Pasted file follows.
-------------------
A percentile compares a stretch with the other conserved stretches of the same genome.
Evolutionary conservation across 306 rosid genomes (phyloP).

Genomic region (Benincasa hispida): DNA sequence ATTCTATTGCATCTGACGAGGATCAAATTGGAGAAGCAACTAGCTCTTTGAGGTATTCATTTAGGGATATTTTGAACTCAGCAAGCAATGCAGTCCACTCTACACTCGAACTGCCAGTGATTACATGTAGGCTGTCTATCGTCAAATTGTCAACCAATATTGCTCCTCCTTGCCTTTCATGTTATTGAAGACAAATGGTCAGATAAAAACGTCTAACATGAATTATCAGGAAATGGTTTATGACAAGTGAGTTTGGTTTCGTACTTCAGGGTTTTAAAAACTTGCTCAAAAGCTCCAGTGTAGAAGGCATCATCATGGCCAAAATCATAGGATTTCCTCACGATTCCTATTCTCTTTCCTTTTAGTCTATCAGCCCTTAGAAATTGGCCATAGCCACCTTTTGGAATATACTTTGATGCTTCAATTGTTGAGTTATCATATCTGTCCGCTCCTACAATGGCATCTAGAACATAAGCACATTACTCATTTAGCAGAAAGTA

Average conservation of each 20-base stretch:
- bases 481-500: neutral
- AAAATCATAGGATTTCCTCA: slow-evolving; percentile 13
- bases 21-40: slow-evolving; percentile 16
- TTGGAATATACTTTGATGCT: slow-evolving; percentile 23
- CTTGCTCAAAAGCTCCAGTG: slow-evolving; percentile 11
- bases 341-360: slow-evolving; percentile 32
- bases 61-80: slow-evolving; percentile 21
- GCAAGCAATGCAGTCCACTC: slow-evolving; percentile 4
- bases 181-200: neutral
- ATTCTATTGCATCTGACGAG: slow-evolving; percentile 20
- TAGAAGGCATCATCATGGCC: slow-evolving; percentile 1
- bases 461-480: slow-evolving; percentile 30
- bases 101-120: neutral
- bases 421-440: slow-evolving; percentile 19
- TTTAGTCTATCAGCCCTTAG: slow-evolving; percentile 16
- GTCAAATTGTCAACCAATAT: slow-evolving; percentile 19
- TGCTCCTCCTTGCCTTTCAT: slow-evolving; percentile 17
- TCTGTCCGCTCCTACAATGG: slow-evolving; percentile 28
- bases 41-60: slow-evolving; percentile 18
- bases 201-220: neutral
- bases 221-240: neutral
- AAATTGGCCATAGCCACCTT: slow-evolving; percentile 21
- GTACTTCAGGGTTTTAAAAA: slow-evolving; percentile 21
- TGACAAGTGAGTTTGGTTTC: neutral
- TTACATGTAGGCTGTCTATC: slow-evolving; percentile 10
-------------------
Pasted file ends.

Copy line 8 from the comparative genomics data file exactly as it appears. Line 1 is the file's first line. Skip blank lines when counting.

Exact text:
- TTGGAATATACTTTGATGCT: slow-evolving; percentile 23